How your recycling is sorted

Collection, sorting and recycling

  • After your local council picks up your kerbside recycling bin, your recyclable materials are transported to one of two Materials Recovery Facilities (MRF’s) to be sorted.
  • These are located at Bidston on the Wirral, and at Gillmoss in Liverpool.
  • The Materials Recovery Facilities accept mixed dry recyclable waste, and here it is sorted by using a range of technology and mechanical separation techniques.
  • There has been a steady increase in the numbers of Materials Recovery Facilities in the UK as more separate dry recyclable collections have been introduced and overall recycling tonnages have increased.
  • The  MRF’s employ a system of conveyors that carry the recyclables over sorting screens and other sorting mechanisms.
  • These divide the different components of the dry recyclables, which pass over magnetic and eddy current separators. Advanced optical materials recognition equipment then separates out different types of materials.
  • There is also an element of hand-sorting of materials in addition to the automatic extraction of materials as part of the separation process.
  • After the sorting of the materials into the separate streams, there is a bulking and storage function whereby balers are used to compress some of the recyclables (cans and bottles) into dense bales for transport to the materials reprocessors.


  • The Materials Recovery facility at Bidston has been open and operational since 2006. Gillmoss has been operating since 2011.
  • The Bidston facility has the capacity to sort up to 80,000 tonnes of dry recyclables materials each year. The Gillmoss MRF can sort 250 tonnes every day.
  • Currently the MRF’s are being used by Liverpool, Halton, Knowsley, Sefton and Wirral Councils to sort dry recyclables.


  • CANS AND TINS: Steel cans, aluminium cans, loose steel lids from bottles and jars. These should be rinsed out but not crushed.
  • CARDBOARD: Cardboard boxes, cardboard food packaging, carboard egg cartons, toilet/kitchen rolls and greetings cards.
  • GLASS: all types and colours except drinking glasses, Pyrex and window glass. Lids from jars and bottles can be kept on. Glass should not be smashed or broken.
  • PAPER: Newspapers, magazines, junk mail, office paper, envelopes, paper bags, wrapping paper (Sellotape and other sticky tape should be removed), catalogues, telephone directories and Yellow Pages.
  • PLASTIC BOTTLES: Plastic drinks bottles such as juice, water, milk and cordials. Shampoo bottles and household cleaner bottles such as fabric softener, washing liquid etc. Bottles should be emptied and rinsed but not flattened.


STAGE ONE: Mixed dry recyclable materials are brought into the Facility and deposited on the MRF Reception Hall Floor

  • The District Councils collect dry recyclable materials at kerbside.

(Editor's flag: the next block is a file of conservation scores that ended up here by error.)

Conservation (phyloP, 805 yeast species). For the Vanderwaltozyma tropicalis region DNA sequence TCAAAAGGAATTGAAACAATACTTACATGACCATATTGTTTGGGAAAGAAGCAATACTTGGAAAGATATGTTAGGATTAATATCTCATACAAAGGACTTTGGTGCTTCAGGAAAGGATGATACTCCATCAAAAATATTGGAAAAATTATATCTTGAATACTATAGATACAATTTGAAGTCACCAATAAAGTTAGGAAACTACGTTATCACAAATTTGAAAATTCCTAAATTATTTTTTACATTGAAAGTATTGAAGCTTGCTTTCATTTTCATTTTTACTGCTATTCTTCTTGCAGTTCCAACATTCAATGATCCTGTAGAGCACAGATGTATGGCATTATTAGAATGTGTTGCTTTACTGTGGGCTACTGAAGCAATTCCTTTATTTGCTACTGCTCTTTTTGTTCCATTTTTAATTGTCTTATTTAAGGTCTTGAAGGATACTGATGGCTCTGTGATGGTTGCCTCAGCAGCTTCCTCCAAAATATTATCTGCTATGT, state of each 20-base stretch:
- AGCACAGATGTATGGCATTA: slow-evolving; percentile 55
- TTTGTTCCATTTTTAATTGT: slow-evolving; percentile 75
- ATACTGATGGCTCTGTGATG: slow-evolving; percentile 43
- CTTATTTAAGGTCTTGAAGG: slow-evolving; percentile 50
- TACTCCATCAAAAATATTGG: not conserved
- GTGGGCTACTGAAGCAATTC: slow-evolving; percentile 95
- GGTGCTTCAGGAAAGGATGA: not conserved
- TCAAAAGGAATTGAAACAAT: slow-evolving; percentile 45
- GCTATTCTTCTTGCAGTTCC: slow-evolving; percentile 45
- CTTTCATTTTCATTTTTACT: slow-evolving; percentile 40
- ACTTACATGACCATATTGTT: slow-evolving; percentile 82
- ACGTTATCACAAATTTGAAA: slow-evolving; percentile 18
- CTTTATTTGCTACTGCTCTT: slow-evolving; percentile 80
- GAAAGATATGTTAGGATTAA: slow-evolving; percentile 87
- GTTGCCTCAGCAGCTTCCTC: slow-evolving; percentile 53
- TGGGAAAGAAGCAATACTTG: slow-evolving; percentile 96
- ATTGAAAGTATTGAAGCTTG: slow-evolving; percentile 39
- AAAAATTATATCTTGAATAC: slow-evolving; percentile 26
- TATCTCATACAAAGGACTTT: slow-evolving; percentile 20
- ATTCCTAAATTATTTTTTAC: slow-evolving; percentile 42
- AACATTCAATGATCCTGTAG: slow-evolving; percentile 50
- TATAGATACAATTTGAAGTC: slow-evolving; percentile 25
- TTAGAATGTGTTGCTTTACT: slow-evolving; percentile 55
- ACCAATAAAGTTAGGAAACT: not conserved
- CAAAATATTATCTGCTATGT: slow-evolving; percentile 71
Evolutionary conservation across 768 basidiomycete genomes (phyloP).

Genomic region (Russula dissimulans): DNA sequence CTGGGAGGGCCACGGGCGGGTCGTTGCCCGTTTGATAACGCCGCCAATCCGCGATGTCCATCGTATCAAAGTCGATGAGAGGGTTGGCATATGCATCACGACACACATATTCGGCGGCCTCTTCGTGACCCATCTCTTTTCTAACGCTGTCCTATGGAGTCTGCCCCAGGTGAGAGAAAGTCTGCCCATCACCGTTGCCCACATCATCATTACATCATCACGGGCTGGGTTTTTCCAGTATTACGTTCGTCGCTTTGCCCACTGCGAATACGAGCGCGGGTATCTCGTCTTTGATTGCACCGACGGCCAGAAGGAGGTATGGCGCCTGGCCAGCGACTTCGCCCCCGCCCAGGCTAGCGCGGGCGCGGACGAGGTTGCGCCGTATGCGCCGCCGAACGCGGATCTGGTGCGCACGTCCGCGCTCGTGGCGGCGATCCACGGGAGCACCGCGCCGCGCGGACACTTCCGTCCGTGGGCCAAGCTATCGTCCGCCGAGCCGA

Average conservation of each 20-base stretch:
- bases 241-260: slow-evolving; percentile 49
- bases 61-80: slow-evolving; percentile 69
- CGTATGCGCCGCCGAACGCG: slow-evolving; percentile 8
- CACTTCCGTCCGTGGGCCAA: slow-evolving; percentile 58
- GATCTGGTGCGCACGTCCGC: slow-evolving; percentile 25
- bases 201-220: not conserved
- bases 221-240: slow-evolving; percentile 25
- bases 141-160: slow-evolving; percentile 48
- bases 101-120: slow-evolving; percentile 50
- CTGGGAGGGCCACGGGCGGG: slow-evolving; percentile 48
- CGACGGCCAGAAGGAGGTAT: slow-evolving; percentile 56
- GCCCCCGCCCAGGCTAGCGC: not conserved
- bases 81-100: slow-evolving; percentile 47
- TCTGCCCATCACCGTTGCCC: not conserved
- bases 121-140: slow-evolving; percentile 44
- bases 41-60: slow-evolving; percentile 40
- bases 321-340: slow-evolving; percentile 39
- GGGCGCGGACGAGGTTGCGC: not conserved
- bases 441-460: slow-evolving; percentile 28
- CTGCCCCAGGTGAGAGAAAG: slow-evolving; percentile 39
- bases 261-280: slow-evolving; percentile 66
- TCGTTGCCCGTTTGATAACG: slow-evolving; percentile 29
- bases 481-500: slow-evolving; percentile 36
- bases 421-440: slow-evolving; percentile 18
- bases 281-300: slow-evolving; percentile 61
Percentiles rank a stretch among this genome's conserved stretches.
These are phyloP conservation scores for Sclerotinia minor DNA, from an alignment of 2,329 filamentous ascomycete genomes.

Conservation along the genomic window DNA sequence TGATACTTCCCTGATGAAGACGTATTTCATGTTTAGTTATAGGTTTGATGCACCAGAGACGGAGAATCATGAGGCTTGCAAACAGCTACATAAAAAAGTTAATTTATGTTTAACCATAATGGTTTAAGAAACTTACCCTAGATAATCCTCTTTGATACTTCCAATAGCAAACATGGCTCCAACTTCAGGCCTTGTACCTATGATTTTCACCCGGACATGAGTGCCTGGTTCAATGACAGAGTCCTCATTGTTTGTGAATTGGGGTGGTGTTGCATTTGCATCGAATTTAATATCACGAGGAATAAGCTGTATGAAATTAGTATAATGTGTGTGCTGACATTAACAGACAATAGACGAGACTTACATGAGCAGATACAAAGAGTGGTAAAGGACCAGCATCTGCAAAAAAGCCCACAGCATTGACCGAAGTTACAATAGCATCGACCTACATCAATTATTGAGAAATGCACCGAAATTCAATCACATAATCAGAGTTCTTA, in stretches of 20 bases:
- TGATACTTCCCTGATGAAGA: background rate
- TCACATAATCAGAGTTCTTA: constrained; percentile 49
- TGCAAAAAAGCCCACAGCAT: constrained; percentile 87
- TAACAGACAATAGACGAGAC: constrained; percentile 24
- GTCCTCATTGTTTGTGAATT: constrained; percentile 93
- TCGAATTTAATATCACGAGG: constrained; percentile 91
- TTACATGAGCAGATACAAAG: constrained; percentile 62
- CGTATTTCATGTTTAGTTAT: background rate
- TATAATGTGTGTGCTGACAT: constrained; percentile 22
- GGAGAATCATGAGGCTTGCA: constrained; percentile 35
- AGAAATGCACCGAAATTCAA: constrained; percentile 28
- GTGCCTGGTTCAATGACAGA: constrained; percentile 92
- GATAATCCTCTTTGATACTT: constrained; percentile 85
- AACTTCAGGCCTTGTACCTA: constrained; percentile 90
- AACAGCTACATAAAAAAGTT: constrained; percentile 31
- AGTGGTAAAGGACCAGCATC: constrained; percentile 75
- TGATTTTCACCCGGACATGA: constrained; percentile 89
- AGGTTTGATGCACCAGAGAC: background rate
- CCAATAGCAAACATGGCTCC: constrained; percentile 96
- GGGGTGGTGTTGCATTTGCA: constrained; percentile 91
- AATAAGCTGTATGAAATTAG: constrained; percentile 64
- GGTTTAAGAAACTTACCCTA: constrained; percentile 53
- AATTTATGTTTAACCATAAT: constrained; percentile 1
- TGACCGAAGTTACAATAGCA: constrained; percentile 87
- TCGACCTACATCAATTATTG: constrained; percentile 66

• These are brought to the Facility in a separate collection to residual waste.
  • The dry recyclables are deposited straight from the vehicle onto the MRF Reception Hall Floor.
  • Any large or oversized contaminants are removed at this stage

STAGE TWO: The materials are fed onto the in-feed conveyor

  • The dry recyclable materials are then fed onto the in- feed conveyor. This will move the materials upwards to the pre-sort cabin.

STAGE THREE Materials are then sent through the pre-sort cabin

  • The dry recyclable materials arrive in the enclosed pre-sort cabin.
  • At this stage trained staff help the sort process by removing cardboard
  • They also remove smaller items that cannot be sorted or recycled at the facility.

STAGE FOUR: The materials are then fed through the ‘V screen’

  • Materials are then fed through the ‘V screen’.
  • This sorting mechanism separates out the paper element of the stream over the top of the screen.
  • It does this by using a system of rotating discs and compressed air.
  • Paper is then diverted away for further sorting.

STAGE FIVE: The remaining materials are then sent through the ‘3D cabin’

  • The ‘3D cabin’ is where the remaining recyclable streams (glass, plastic and cans) are checked
  • Trained staff check that no other major contaminants are left in the waste stream.

STAGE SIX: From the sorting in the ‘3D cabin’, glass is removed in separate stream.


  • From the 3D cabin the remaining materials pass through the glass breaker.
  • Glass is broken into small pieces which allows it to drop through spaces into a separate conveyor where it goes for final cleaning and bulking up
  • The cans and plastics continue onto the next phase of the process

STAGE SEVEN: From the sorting in the ‘3D cabin’ and after glass is removed, cans are removed in a separate stream

  • Steel cans are removed from remaining recyclables using an overhead magnet
  • Aluminium cans are removed using an eddy current – this is like a reverse magnet
  • Cans are then partly compacted and baled

STAGE EIGHT: After cans are removed, plastic bottles are removed in a separate stream

  • The remaining plastic bottles are pierced and flattened and conveyed for baling
  • A final check is made on any remaining materials and contaminants are removed in the post sort cabin.

STAGE NINE: The individual recyclable material streams are offloaded from and baled or compacted

  • The individual streams of recyclables are then offloaded.
  • Cans are compacted into bales
  • Glass is bulked up in skips for removal and reprocessing
  • Plastics are compacted into bales
  • Paper is collected loose for transportation to the paper mill